There is a very simple reason for this, multiple layers make you hot and uncomfortable, causing difficulty in breathing. One or both masks will keep moving around, forcing you to keep touching your face when adjusting.

When making a face mask at home, use thick and densely woven cotton fabrics or sheets like quilting cotton. Cotton fabrics have been proven to limit the distance covered by droplets or sprays from about 8 Ft (244 cm) to 0.2 Ft (6.4 cm).

Some cloth masks have a polypropylene filter on the inside. This fabric is able to hold an electrostatic charge, which aids in trapping small particles. When making a mask at home, you can use facial tissue as a filter. Fold the tissue in two and insert it in the filter pocket, ensuring you change it on a daily basis.

How To Check the Quality of the Mask

A simple, effective test you can do at home only requires a candle. Hold the mask up to light and check to see if you are able to see the light and whether you can blow the candle through the mask.

The appropriate fabric weave should be tight, and hence if you are able to see the light or blow the candle, the mask will not be useful.

What To Consider When Buying a Mask

An ideal mask should have two layers of fabric. The mask should have a strip above the nose for those wearing glasses to ensure its form fits your face without fogging your glasses.

Other qualities to look for are;

  • It should be comfortable when worn in the right way. If frequently pulled down to facilitate breathing or talking, it undermines the effectiveness of the mask despite the quality.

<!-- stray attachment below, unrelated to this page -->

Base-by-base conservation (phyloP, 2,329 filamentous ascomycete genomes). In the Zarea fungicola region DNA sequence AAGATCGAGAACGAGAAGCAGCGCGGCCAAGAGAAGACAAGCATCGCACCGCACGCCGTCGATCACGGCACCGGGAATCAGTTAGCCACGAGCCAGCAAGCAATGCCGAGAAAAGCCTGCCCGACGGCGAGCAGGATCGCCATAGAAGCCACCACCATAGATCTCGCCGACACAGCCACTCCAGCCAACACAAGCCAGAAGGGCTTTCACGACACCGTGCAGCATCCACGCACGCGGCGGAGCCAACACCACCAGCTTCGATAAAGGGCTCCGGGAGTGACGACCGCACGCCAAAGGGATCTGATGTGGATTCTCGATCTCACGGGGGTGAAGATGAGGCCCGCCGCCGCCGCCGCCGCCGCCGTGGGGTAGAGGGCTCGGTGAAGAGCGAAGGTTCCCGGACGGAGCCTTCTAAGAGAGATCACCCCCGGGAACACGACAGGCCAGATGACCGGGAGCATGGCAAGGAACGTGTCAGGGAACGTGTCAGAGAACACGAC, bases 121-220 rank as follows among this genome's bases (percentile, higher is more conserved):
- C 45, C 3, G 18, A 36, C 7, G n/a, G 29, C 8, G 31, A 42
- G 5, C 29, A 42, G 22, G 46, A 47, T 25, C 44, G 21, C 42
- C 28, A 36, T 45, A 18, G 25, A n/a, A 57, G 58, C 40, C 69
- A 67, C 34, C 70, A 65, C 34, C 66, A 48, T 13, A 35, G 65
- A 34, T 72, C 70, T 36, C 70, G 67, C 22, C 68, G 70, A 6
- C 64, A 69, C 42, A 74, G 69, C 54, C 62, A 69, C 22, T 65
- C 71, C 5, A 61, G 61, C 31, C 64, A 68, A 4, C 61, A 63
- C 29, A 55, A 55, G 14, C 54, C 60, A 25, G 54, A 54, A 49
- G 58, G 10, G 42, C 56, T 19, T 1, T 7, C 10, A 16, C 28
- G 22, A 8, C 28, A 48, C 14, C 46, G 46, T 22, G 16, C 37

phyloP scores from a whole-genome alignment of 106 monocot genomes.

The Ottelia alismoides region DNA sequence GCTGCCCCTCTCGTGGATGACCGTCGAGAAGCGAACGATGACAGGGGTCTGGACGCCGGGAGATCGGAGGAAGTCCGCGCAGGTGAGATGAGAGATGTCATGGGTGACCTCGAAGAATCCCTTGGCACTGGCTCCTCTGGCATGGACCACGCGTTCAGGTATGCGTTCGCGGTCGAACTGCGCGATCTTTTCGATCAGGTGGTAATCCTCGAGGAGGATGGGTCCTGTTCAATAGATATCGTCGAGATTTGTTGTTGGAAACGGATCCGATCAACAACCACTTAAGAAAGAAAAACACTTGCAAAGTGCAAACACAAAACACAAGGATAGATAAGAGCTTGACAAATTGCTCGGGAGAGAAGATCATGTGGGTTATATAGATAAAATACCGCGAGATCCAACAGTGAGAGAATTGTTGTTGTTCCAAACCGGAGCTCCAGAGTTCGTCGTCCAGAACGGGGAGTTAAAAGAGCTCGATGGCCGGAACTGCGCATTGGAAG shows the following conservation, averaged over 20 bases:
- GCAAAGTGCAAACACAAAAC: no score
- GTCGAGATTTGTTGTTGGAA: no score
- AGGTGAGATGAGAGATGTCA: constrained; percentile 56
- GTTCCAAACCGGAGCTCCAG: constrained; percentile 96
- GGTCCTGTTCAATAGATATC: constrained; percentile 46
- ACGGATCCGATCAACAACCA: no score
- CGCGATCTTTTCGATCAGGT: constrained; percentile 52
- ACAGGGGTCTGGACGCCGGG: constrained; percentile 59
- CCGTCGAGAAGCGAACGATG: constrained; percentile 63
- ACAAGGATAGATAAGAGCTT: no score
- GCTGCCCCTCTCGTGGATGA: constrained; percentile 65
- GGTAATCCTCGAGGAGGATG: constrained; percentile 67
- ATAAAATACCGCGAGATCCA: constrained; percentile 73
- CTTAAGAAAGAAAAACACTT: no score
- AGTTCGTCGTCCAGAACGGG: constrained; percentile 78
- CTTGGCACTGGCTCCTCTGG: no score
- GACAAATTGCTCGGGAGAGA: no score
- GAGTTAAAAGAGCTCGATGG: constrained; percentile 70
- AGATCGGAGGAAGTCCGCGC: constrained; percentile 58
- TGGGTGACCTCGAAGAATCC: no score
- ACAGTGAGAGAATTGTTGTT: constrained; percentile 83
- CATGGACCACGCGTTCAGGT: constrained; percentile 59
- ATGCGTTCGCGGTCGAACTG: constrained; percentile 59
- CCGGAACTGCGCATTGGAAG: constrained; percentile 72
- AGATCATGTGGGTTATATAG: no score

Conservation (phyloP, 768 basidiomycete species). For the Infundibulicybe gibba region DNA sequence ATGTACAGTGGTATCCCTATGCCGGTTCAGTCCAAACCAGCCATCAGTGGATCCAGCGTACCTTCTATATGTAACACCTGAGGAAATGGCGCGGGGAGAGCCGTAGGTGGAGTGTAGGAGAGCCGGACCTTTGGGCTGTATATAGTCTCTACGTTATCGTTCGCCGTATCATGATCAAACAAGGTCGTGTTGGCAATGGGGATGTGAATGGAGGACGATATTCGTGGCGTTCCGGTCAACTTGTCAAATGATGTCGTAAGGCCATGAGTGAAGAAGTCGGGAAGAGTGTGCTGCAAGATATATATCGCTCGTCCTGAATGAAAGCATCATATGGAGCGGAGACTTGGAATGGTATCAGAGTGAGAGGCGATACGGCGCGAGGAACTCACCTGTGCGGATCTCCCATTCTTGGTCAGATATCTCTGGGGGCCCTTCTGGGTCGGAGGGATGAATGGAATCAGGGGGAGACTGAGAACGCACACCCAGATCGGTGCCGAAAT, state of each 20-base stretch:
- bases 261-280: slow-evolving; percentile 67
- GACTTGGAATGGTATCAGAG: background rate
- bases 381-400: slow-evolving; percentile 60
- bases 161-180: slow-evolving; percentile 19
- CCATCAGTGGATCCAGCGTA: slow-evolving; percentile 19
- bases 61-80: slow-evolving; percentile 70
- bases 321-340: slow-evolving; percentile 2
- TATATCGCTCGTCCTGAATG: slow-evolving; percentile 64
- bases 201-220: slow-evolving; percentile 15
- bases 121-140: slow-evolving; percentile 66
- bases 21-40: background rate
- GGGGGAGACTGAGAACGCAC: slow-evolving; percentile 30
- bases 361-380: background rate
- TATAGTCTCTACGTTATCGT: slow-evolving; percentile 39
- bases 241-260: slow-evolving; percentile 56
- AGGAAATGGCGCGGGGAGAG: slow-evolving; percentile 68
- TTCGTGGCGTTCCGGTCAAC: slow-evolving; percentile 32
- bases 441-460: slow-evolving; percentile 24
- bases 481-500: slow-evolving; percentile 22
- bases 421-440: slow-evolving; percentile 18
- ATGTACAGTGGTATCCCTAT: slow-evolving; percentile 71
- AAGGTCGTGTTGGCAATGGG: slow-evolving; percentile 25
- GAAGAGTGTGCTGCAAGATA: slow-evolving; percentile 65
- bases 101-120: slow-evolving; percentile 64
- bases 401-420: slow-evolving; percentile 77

• The mask should be fitting and conforms to your face without leaving gaps. Ideally, the air you breathe should pass through the mask, not around it.
  • It should have more than a single layer, and the fabric used is tightly woven to ensure filtration.
  • The fabric used should not be itchy or uncomfortable to prevent the urge to keep touching or adjusting it.

How To Properly Wear a Face Mask

  • Sanitize or wash your hands using soap and running water before and after touching the mask


  • Ensure that the mask fits well and fully covers your nose, mouth, and chin. Anytime you adjust the mask, wash your hands before and after
  • Ensure you are able to breathe and talk comfortably through the mask
  • Remember to wash reusable masks after every use. If the mask you have on is disposable, discard it well after use.

Care After Wearing the Mask

  1. Don’t touch the mask while putting it on, especially your child’s mask.


  1. When putting on and taking off your mask, ensure that you touch only the bands or ties
  • Don’t wear the mask under your chin with your nose and mouth exposed.


  1. Don’t share your mask with family members or friends.

How To Properly Take Off a Face Mask

  1. Wash your hands using soap and running water or use alcohol-based hand sanitizer
  2. Avoid touching your face or the front of the mask.
  • Carefully remove the mask by holding it by the straps. For masks with more than one pair of straps, loosen the bottom ones first, going up.
  1. Remove and discard filter if your mask has one.
  2. Fold the mask and put it directly into the laundry or into a washable bag.
  3. Wash or clean your hands again.

How To Clean Your Face Mask

  • For cloth masks and masks made of fabric like cotton, wash them with hot water, same as normal laundry, then tumble dry them in the dryer on a high setting.
  • Non-scented detergent is best if you are sensitive to perfume.
  • When hand washing your mask, hot soapy water is best. Ensure you scrub the mask for not less than 20 seconds and dry on high heat in the dryer, or simply hang in the sun to dry.
  • Disposable or surgical masks should be disposed of after use or if damaged.
  • The clean masks should be stored in a clean place when not in use.


Qualitylogoproducts: Different Types of Face Masks

JohnHopkinsmedicine:Coronavirus: How to Care for Your Face Mask

Smartairfilters: Comparison of Mask Standards, Ratings, and Filtration Effectiveness

Primed: Mask Protection Standards